Dining out with kids can be tricky. Really, really tricky. Whether it’s someone throwing a tantrum, someone running around and making too much noise, or someone getting bored, your family time at any restaurant can go from fun to stressful really quick.
While taking kids out can get really challenging, it doesn’t have to be a nightmare ALL the time. There are actually some tricks of the trade that you can remember. If you master these tricks, you can even make dining out with kids really fun and memorable.
1. Do your homework.
Before you even head out of the house, make sure you do your homework and pick the right establishment. This doesn’t mean you have to stick to fast food restaurants, but it does mean that you need to check if they have an available high chair, and if they’re used to family dining. It’s also good to check if the restaurant is family-friendly.
It would also be good to check if they have a children’s menu, or if there’s something in the menu that your children will eat. Another tip is to actually plan what you’re getting, to save time. The last thing you need is an impatient child with a grumbling stomach.
2. Speak to your children beforehand.
You’ll be surprised what a serious one-on-one conversation can do to set your kids straight. Kids may be kids but if you talk to them like adults and really impress upon them that dining out is serious business, they’ll listen.
When you speak with your children, be firm about good manners and ‘restaurant rules’, and let them know that this is what you expect of them. This will also turn every dine-out experience into something extra special, something they’ll look forward to each time.
3. Make reservations and eat earlier.
Make prior reservations, explain the situation, and ask the restaurant if they can give you a corner table or an area that’s less conspicuous. If you can get a booth, that’s even more ideal so that your kids can be more free to move around. This is also your chance to reserve a high chair if needed.
While you’re at it, you may also ask the restaurant when their peak times are and arrange to go earlier. The less busy the restaurant is, the faster you will be seated and served, and the faster you’ll be finished.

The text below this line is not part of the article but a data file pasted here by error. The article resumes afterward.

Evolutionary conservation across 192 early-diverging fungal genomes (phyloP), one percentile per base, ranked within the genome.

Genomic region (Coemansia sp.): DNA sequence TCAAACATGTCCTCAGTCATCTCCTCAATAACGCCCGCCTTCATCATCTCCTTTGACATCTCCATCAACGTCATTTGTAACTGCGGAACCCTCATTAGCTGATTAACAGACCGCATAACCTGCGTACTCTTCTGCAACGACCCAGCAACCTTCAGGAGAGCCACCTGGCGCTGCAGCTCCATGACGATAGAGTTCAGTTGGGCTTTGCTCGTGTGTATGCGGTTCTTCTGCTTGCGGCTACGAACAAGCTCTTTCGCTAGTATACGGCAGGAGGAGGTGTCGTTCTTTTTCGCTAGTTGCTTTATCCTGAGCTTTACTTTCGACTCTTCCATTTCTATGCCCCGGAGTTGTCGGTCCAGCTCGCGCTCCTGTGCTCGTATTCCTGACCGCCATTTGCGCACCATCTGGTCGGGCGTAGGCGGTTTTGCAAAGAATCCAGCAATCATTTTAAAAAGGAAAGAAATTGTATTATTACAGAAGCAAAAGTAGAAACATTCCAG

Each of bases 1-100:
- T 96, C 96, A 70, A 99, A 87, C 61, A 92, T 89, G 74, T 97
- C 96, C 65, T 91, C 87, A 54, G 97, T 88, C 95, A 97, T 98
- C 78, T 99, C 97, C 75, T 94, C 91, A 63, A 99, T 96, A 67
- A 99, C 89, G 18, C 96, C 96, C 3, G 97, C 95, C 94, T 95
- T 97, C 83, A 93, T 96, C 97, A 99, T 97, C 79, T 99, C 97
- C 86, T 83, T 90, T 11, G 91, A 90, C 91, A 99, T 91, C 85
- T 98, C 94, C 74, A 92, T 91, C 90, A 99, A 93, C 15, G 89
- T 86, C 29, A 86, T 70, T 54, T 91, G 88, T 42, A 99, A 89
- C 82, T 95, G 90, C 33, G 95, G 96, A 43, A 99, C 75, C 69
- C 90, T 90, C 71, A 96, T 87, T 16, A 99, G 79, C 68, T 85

4. Cut down on the sugar.
Most children love sweet treats, but the only thing worse than an overly bored child is a hyperactive one. As much as possible, don’t order fruit juice (or worse, soda) when you’re eating out. This will only add to your child’s sugar intake and hyperactivity. If you really have to, reserve it for a sweet dessert treat in the end like some vanilla ice cream.
5. Ban the gadgets and encourage conversation.
There’s nothing more disrespectful than everyone busy playing with their gadgets instead of focusing on eating and actually interacting with one other. Train your kids early by banning gadgets, not just in the dinner table but even when you eat out. This also teaches your kids (and yourself) that there are more productive things to do than just staring at screens.
We know this is easier said than done, and that you’ll want some sort of distraction for your kids especially in a public place like a restaurant. Which is why you should…
6. Bring your own bag of tricks.
Pack your own distractions. Bring a special bag with crayons and paper, a small book, or even small toys that they can be distracted with while waiting. You can even make it a rule that they only get to play with the items inside this ‘special bag’ every time you eat out, so they get excited. You can also switch up the contents so that it’s a surprise each time.
7. Ask for smaller plates.
No matter how many kids you have and what you’re planning to order, it’s still best to ask for smaller plates so that you can cool down smaller portions easier. There are kids’ meals available in some restaurants, and these already come in kid-friendly portions, but it’s still faster to cool down a few strands of spaghetti compared to a full plate.
8. Model good manners.
Dining out is also the perfect time to teach children about good manners. Yes you could have a conversation with them beforehand, but it’s more effective if you actually get to show them yourself and model these manners for them. You can teach by example and show them how to be polite to the servers, say please and thank you, and even the proper etiquette of using the cutlery.